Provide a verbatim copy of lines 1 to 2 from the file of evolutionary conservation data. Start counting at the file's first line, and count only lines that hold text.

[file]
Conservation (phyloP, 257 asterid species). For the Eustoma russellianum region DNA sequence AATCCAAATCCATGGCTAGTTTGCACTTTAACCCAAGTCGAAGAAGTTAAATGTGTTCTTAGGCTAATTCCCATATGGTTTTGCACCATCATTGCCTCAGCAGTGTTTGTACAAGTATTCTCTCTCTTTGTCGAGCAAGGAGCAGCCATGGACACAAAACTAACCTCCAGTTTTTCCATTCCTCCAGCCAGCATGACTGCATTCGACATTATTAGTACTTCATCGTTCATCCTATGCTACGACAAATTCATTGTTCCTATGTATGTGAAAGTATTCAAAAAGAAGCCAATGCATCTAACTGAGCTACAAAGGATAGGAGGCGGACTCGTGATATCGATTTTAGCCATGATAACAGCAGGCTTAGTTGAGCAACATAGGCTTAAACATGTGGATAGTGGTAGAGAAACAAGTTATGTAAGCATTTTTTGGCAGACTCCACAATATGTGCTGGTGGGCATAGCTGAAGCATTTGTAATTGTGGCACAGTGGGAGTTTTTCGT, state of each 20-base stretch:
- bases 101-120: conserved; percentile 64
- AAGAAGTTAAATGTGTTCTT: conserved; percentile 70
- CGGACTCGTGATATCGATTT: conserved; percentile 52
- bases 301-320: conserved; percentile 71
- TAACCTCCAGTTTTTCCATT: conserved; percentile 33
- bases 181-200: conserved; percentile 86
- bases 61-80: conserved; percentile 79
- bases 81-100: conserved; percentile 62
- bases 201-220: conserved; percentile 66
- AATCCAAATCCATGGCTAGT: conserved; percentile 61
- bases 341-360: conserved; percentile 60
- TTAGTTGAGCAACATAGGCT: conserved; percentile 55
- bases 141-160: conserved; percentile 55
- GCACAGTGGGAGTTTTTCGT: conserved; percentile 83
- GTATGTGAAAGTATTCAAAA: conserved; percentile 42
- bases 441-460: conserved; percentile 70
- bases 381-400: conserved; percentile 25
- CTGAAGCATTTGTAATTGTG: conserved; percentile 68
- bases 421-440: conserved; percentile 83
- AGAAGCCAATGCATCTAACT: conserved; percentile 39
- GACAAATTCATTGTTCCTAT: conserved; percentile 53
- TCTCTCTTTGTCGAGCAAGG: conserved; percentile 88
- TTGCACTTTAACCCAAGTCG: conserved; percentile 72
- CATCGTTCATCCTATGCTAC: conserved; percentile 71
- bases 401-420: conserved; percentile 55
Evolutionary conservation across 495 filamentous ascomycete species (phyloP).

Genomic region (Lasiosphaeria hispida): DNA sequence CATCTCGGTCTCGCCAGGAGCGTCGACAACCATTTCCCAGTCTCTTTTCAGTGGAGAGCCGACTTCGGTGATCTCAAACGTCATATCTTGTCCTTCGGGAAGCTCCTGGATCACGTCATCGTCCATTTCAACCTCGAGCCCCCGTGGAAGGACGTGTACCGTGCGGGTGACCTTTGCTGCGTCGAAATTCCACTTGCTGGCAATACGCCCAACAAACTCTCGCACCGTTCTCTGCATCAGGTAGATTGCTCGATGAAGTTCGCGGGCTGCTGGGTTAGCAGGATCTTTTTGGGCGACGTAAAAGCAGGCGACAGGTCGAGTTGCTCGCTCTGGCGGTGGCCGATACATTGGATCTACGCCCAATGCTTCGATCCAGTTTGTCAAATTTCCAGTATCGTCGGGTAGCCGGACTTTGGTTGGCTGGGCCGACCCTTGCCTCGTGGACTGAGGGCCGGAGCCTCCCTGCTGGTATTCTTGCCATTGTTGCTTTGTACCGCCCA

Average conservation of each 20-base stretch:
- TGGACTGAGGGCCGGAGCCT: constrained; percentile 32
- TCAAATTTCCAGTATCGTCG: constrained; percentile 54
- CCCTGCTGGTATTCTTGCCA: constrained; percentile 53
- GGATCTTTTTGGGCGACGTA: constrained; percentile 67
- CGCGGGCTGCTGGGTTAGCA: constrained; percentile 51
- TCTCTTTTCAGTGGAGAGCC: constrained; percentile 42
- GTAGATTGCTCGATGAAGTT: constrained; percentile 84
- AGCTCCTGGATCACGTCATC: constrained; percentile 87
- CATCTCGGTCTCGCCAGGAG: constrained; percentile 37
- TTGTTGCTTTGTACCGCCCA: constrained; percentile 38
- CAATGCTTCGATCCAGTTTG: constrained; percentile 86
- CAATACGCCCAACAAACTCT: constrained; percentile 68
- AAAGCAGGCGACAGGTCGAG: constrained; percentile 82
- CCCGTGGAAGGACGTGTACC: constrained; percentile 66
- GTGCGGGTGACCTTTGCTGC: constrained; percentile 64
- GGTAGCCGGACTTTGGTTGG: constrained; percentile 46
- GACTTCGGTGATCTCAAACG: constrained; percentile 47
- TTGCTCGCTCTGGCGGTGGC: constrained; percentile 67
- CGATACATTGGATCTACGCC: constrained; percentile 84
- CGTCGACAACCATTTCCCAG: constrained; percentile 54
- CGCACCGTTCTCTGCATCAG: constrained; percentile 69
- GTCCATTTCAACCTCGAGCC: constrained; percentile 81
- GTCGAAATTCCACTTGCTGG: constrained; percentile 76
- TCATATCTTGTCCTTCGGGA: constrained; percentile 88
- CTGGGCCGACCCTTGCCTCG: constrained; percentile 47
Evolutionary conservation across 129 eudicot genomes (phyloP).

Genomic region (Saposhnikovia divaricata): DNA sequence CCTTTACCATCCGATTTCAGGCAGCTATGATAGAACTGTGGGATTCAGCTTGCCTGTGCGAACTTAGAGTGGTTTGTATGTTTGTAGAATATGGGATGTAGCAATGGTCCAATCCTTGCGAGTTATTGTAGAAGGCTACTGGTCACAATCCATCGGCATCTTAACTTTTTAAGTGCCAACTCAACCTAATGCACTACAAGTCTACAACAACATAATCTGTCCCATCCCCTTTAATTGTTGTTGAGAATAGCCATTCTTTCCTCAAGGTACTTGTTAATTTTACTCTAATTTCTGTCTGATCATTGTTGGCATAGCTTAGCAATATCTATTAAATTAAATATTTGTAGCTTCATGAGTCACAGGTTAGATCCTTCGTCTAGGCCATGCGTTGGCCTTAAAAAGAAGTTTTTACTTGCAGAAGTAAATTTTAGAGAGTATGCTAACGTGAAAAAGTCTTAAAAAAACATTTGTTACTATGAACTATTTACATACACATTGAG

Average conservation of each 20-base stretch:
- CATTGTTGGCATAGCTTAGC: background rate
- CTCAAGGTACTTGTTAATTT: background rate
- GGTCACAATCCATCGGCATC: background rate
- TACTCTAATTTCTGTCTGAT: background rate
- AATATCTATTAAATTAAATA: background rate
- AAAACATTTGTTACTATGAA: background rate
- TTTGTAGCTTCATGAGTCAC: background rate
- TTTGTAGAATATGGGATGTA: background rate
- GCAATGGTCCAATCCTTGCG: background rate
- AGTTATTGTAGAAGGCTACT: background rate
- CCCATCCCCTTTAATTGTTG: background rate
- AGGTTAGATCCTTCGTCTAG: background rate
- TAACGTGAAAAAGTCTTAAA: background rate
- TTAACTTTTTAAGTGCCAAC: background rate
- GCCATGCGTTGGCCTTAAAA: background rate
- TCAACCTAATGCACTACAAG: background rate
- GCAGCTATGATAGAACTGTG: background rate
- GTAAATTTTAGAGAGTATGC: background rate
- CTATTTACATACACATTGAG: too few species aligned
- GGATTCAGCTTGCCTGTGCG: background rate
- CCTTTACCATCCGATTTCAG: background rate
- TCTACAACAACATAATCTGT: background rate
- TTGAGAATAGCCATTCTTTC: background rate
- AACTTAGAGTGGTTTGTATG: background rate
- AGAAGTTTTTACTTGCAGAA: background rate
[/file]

Conservation (phyloP, 257 asterid species). For the Eustoma russellianum region DNA sequence AATCCAAATCCATGGCTAGTTTGCACTTTAACCCAAGTCGAAGAAGTTAAATGTGTTCTTAGGCTAATTCCCATATGGTTTTGCACCATCATTGCCTCAGCAGTGTTTGTACAAGTATTCTCTCTCTTTGTCGAGCAAGGAGCAGCCATGGACACAAAACTAACCTCCAGTTTTTCCATTCCTCCAGCCAGCATGACTGCATTCGACATTATTAGTACTTCATCGTTCATCCTATGCTACGACAAATTCATTGTTCCTATGTATGTGAAAGTATTCAAAAAGAAGCCAATGCATCTAACTGAGCTACAAAGGATAGGAGGCGGACTCGTGATATCGATTTTAGCCATGATAACAGCAGGCTTAGTTGAGCAACATAGGCTTAAACATGTGGATAGTGGTAGAGAAACAAGTTATGTAAGCATTTTTTGGCAGACTCCACAATATGTGCTGGTGGGCATAGCTGAAGCATTTGTAATTGTGGCACAGTGGGAGTTTTTCGT, state of each 20-base stretch:
- bases 101-120: conserved; percentile 64